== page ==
What Is the True Definition of a Dog Smile?

A smile can definitely tell us how a human feels, but a smile isn’t the best indicator of a dog’s emotional state. Instead, we look for a wagging tail, a wiggly body, and an energetic attitude. But, let’s be honest, there are times when a dog appears to be wearing a big ole grin.

So, when is a dog actually smiling? There’s no definitive scientific answer to this question. It’s a human tendency to project our own behaviors and feelings onto animals when they may not actually apply. Moreover, each dog expresses herself differently—a single look doesn’t mean the same thing on every dog.

That said, there are a few ways to think about what it means when our dogs show us their pearly whites. Sometimes we’re seeing the submissive grin, sometimes the snarl, and sometimes the smile.

All About Dog Smiles

The Submissive Grin

This looks something like a smile because a dog will show its teeth. But it’s actually a gesture of submission, fear, or social awkwardness. The dog will lift the front part of his lip below the nose, exposing the front incisors.

This can happen when a dog encounters a larger or more dominant dog, or when a new situation arises and the dog isn’t sure what to expect. Sometimes a dog may be confused by a new situation and she will make this expression as a catch-all backup plan. Like the teenager shrugging his shoulders. She may be saying, “Mom, what’s all this business? I seriously don’t know if I like it.”

You’ll find a few examples below. The first photo demonstrates what the submissive grin looks like, but gravity is doing all the work in this case. The Chihuahua in the second image is giving a true submissive grin. And in the video, Rubi the dachshund repeatedly makes this face, almost involuntarily, while her owner plants raspberries on her belly. Perhaps she’s thinking, “What is this?! I love it, hate it, love it!”

When you see this face, consider the full context of the situation, look for other body language, and take into account the dog’s overall disposition and behavior patterns.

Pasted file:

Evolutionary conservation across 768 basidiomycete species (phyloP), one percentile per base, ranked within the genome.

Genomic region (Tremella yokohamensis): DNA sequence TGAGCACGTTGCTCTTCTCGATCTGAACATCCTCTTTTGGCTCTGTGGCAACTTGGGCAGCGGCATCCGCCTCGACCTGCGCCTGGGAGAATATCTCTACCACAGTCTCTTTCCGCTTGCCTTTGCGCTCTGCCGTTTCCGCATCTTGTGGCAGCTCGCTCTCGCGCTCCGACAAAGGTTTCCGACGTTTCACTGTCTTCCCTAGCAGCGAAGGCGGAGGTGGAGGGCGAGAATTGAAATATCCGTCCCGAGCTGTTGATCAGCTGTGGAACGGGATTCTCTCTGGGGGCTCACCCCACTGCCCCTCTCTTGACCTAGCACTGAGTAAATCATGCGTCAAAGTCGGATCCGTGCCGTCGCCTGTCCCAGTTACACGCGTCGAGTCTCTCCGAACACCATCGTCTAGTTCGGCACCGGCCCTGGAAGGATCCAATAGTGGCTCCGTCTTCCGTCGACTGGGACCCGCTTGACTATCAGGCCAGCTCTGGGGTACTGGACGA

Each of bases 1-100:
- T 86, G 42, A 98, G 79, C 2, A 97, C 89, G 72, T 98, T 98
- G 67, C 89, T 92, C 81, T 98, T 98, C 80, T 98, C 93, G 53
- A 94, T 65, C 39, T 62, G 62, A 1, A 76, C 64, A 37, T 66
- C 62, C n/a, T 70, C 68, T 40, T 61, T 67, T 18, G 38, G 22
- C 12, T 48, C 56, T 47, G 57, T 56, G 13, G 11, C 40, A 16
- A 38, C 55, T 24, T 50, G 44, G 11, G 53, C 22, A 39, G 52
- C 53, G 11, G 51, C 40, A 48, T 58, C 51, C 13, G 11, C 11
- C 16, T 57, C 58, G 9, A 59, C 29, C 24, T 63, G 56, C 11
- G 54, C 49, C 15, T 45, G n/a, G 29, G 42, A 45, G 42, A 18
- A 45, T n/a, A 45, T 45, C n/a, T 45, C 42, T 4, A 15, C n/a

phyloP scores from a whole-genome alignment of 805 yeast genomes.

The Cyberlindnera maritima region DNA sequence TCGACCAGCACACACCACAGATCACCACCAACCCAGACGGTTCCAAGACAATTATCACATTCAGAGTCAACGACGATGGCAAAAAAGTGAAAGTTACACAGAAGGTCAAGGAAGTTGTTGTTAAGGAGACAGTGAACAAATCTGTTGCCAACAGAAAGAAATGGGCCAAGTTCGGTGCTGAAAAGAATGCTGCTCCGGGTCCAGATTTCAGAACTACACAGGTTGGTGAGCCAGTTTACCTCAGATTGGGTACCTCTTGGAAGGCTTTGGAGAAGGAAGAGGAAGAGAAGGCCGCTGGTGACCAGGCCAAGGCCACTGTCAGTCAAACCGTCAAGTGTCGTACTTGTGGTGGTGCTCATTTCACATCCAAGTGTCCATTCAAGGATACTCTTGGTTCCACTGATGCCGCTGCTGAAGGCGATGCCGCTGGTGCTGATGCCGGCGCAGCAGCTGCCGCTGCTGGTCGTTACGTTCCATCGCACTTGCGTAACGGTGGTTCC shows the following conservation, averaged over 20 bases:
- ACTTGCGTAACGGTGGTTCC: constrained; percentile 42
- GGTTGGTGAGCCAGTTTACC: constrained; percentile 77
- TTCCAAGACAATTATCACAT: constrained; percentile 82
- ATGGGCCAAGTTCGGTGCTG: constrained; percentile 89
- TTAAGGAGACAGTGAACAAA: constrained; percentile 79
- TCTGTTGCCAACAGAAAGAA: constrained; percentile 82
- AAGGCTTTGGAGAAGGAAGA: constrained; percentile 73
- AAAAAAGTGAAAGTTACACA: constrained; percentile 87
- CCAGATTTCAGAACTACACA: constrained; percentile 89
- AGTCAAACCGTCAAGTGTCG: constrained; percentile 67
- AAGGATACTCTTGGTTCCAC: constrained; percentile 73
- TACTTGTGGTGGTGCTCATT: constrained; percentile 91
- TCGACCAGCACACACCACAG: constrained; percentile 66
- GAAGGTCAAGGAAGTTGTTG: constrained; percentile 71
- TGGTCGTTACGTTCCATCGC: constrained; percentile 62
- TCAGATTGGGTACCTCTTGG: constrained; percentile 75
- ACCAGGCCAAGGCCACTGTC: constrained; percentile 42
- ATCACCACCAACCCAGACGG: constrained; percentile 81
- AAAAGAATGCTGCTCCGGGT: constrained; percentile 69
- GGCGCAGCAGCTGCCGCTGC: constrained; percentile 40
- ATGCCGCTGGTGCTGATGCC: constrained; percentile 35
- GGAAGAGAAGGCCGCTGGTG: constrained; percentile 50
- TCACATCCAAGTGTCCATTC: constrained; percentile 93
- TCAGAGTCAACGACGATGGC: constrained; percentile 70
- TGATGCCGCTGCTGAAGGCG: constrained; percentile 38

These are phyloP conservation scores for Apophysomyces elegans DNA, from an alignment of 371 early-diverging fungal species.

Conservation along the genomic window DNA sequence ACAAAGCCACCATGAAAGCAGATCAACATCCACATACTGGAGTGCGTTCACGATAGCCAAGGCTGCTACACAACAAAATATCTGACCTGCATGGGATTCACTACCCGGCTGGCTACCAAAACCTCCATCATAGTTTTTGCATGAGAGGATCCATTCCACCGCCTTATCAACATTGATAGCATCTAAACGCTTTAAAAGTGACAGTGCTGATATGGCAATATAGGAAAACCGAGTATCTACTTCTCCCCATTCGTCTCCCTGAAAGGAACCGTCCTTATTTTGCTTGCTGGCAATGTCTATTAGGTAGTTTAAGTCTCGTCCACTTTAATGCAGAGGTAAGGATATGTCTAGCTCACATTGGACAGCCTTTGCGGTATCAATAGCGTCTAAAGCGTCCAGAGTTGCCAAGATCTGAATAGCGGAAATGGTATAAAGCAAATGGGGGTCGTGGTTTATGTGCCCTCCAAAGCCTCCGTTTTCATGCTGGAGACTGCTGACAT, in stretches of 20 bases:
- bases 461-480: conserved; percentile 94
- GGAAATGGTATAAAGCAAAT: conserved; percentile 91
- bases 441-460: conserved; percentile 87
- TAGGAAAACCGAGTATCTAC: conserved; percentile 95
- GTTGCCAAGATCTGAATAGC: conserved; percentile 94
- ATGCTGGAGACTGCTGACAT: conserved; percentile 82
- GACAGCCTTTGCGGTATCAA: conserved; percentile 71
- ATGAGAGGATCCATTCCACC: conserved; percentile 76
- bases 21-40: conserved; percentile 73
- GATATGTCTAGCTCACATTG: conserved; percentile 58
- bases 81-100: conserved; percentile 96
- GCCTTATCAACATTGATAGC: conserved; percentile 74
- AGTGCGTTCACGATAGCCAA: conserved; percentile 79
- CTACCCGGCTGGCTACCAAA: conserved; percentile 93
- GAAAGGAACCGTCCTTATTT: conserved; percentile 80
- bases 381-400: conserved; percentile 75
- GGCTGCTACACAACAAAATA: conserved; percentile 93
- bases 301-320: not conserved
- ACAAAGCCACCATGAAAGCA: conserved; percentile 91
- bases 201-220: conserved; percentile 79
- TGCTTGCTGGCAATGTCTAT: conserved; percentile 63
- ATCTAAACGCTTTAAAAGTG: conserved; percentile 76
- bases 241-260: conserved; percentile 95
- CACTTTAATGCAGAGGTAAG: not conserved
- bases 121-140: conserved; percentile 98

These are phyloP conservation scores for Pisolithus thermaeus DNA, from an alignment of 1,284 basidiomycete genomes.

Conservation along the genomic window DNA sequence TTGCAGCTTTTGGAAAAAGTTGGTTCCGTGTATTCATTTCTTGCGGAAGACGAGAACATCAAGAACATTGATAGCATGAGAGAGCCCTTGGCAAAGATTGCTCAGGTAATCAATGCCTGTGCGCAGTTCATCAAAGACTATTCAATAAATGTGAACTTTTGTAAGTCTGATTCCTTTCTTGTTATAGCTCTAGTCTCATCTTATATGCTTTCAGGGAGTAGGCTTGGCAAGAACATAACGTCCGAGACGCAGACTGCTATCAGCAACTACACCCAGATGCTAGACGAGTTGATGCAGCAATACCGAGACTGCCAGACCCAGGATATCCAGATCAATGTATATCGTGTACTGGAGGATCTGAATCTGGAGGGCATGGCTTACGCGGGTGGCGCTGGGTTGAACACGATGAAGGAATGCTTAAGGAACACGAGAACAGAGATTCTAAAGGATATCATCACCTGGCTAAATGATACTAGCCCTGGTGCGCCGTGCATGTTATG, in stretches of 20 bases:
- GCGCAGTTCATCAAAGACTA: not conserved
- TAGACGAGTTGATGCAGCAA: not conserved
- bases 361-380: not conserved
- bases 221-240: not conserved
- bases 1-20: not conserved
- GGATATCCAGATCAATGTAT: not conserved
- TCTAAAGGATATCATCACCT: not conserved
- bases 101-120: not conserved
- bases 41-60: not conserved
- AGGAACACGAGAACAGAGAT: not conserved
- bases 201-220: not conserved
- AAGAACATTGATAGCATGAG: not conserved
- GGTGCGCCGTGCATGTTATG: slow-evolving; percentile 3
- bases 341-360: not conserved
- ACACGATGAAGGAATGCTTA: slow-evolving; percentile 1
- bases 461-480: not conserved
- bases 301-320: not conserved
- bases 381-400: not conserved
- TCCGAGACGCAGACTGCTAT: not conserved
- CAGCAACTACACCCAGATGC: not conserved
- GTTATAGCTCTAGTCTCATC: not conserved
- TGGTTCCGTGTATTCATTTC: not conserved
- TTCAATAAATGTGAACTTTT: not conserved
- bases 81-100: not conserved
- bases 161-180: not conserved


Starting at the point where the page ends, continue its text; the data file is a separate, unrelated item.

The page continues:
The Snarl

This is a more familiar and truly defensive expression, a warning to other dogs to check themselves. It’s only slightly different in appearance from the submissive grin. With the grin, a dog lifts his front lip up like a window shade. With a snarl, the mouth pulls back and up.

You’ll often see this face on dogs who feel protective of their food, or when a new or smaller dog arrives on the scene and he needs to be put in his place. Some dogs use this face quite often, but you may never see this expression on a laid-back, happy-go-lucky pet.

The Smile?

While there is no technical definition for a dog smile, you tend know one when you see one. The dog looks relaxed and joyful. His mouth is open, his tongue is visible, and you see an upward curl at the fold of the lips. The dog’s whole being looks happy.

But is this proof the dog is blissed out and completely loving life? Maybe. It’s hard to know. Certain breeds, particularly those with smushed noses, look very smiley when they’re panting or tired. Pugs have a naturally smiley face, for example, but they’re also generally easygoing dogs. The Shiba pictured above seems to have been born with a giant smile.

The Bottom Line

When we see a dog smile, we can’t assume the dog is feeling ecstatic. If she’s just finished your four-mile marathon training run, she’s probably trying to cool down and catch her breath. She was happy back at mile one. If you’ve taken her to the beach and she’s been splashing around in the waves, she’s probably tired and happy!

Of course, you know your dog best. And in the beaming face of uncertainty, it’s nice to just enjoy that gorgeous smile and give one right back.